28 October 2010

Innotek - 28 Oct 2010

Innotek remains a low PTB stock and sitting on wads of cash. Article from NextInsight.com.

Stock: Raffles Education

28 Oct 2010 - A view on Raffles Education with the breakdown over Oriental Century and its associated delisting.  Can Raffles Education go any lower?  This growth stock has been going downhill for many months.

Stock: Hock Lian Seng

2 Nov 2010 - A technical analysis of Hock Lian Seng from ASSI.  Positive views on Hock Lian Seng- on NextInsight.Com in view of opportunities on Downtown Line projects.

21 October 2010

IPO - Mapletree Industrial Trust (MIT) & Global Logistics Properties (GLP)

Thus far, both IPOs have turned out to be winners on initial listing on SGX.  Glad to have managed to secure the minimum lots despite the oversubscription in both cases.  The backing of Temasek Holdings and GIC in respective cases probably lent a lot of weight.  It would seem to suggest that there is a lot of room for IPOs of such pedigree.  Perhaps there will be more?

Wonder how the American Depository Receipt (ADR) listing for the China shares are going to fare?  I would hazard a guess that it will create the next interesting stir on SGX.

Credit History

If you ever want to check your credit history, you could actually "buy" it online from Credit Bureau (Singapore)They charge $5 for a report.

See also:
"Know your credit history" - from Five-Cents-Ten-Cents blog

11 October 2010

Property - An Asset, Liability or Cashflow?

Conventional wisdom has it that we compute our Net Worth by deducting "Assets" from "Liabilities".  Robert Kiyosaki in his seminal "Rich Dad, Poor Dad", came up with the notion of "Cashflow" as being key.

Is a property therefore an asset or a liability?  Suppose the property cost $500,000, for which a loan of 80% was taken.  It would therefore be an Asset worth $500,000, and at the same time a Liability of $400,000; the Net Worth is therefore only $100,000.  What is the Cashflow then?  If you're living in the property (i.e. home), then the Cashflow is $0 since it earns no income. 

On the other hand, if it was rented out and generating a revenue of $20,000 a year (4% yield - i.e. 4% of $500,000 = $20,000), then it gives a Cashflow of $20,000.  If the monthly rental income is equal to the monthly loan instalment, then we could imagine that the rentee is paying for you to own the property!  How nice.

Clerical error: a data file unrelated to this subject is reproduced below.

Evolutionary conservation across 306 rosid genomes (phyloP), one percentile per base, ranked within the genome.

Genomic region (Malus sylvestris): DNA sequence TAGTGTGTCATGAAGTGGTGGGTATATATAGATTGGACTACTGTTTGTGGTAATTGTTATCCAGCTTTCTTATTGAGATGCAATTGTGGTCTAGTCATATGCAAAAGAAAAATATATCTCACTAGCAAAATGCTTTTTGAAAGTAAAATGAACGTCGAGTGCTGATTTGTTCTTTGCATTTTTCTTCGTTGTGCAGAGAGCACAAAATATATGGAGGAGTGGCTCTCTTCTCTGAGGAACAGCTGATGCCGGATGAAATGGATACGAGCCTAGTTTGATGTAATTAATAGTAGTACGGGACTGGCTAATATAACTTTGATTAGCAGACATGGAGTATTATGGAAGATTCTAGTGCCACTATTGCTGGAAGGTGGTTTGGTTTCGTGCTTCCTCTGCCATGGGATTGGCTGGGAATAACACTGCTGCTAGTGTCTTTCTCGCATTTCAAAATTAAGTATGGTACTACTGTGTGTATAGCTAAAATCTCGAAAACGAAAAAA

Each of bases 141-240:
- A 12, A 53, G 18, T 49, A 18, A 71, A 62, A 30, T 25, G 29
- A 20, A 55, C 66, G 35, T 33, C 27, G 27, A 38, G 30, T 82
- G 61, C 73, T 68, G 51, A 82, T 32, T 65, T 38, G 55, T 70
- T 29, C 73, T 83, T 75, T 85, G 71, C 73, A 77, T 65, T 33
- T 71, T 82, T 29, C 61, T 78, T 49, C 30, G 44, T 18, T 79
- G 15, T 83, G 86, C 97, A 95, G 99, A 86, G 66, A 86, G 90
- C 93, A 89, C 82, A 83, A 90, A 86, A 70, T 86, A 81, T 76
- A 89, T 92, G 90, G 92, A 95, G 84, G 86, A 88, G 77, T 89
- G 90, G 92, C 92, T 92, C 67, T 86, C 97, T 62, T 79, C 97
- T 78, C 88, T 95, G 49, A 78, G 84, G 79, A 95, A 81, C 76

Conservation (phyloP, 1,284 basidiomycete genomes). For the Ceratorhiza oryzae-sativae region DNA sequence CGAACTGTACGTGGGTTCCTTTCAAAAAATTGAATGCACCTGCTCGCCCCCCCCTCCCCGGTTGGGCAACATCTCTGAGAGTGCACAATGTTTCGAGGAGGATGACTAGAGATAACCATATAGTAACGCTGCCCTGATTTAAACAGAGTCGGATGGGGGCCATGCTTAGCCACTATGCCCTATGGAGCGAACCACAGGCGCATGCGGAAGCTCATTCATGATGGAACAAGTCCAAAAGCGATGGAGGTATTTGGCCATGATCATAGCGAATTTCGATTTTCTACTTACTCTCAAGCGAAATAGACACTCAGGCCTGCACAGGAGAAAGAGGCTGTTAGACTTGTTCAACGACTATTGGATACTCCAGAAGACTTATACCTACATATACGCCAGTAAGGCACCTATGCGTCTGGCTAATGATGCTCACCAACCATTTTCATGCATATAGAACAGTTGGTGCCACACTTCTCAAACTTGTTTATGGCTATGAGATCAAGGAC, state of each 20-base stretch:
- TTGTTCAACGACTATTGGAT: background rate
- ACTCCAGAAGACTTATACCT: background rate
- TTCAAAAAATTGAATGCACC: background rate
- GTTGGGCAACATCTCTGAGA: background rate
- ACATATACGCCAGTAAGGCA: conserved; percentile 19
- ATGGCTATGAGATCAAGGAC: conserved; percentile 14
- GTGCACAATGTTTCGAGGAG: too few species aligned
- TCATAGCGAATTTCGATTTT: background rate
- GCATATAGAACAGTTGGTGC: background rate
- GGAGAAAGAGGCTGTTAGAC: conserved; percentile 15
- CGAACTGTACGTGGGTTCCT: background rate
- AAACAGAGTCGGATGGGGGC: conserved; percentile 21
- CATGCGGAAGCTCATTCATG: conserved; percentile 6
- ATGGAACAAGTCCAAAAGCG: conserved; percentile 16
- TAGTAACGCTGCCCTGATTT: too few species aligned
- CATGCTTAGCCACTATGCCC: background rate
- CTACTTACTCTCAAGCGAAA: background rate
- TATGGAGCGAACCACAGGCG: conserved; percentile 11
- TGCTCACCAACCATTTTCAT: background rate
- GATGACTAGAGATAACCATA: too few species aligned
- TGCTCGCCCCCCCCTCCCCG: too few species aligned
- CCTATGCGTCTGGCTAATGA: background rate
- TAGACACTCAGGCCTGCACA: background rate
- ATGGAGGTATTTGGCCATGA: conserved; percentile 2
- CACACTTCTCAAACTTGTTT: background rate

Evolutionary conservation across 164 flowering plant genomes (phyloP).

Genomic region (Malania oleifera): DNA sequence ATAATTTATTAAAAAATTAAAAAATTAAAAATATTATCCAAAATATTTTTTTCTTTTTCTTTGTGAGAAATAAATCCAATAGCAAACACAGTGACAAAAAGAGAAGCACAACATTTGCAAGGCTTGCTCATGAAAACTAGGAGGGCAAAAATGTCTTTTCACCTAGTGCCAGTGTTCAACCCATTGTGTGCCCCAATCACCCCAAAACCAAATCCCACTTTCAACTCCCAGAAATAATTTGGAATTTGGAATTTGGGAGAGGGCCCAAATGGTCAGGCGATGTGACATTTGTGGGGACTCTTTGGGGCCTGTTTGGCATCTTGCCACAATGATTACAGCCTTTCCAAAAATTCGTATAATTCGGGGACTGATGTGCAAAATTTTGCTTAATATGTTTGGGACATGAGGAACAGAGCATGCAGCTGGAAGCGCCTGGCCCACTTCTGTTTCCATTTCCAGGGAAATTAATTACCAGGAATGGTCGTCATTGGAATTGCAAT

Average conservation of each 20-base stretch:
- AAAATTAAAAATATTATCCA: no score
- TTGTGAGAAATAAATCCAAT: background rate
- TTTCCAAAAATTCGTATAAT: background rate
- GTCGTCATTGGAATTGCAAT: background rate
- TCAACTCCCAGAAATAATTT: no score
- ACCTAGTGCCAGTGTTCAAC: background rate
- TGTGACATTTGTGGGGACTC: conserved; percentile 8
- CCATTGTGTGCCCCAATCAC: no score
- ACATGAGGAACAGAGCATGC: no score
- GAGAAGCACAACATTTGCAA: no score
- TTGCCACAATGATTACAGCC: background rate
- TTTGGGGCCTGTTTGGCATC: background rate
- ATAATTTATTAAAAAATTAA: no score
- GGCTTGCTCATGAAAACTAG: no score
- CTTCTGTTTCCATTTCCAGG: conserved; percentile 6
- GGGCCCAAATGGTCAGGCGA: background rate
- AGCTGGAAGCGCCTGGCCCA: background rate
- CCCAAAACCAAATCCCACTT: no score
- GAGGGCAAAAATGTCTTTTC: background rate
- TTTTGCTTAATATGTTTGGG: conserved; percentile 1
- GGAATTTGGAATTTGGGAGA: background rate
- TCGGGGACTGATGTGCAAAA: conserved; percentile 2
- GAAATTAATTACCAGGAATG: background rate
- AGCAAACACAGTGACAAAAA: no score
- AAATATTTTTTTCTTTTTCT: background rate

In truth, there are further costs involved that would have reduced Cashflow generated.  A property that is not the residence incurs a 10% property tax, rather than 4%.  There are also other fees due to maintenance, tax on the revenue, and other upkeeping/maintenance costs involved.  This would be offset by some deductibles against the taxable income of course; deductibles that are associated with rental properties.

In Singapore, rental yields are typically in the 3-6% range.  Given this, I am doubtful if a positive Cashflow could be achieved, unless the upfront payment for the property was very high in the first place.  Certainly 20% down isn't likely to cut it.

There is a counter argument about the property as a home.  That is, to consider the opportunity cost; which would have meant renting a property for a home.  I believe, that in the long run, paying for a home would always beat the notion of renting a property to live in.  At the end of paying all the instalments, one gets to own a property.  But a rental remains a rental - there is nothing owned at the end of the day.  Given this, the solution appears apparent - own a property.  The problem is of course the lengthy lock-in of a sizeable portion of one's wealth.

I recall somebody told me that wealth is generated in 3 ways:
- Work for your money;
- Make your money work for you; or
- Get other's money to work for you.

So, we could work to pay for a property.  Or, we could do so and rent it out, and get others to pay for your property!  The recourse therefore: buy a property, collect rent, stay with thy parents!  Be Cashflow positive!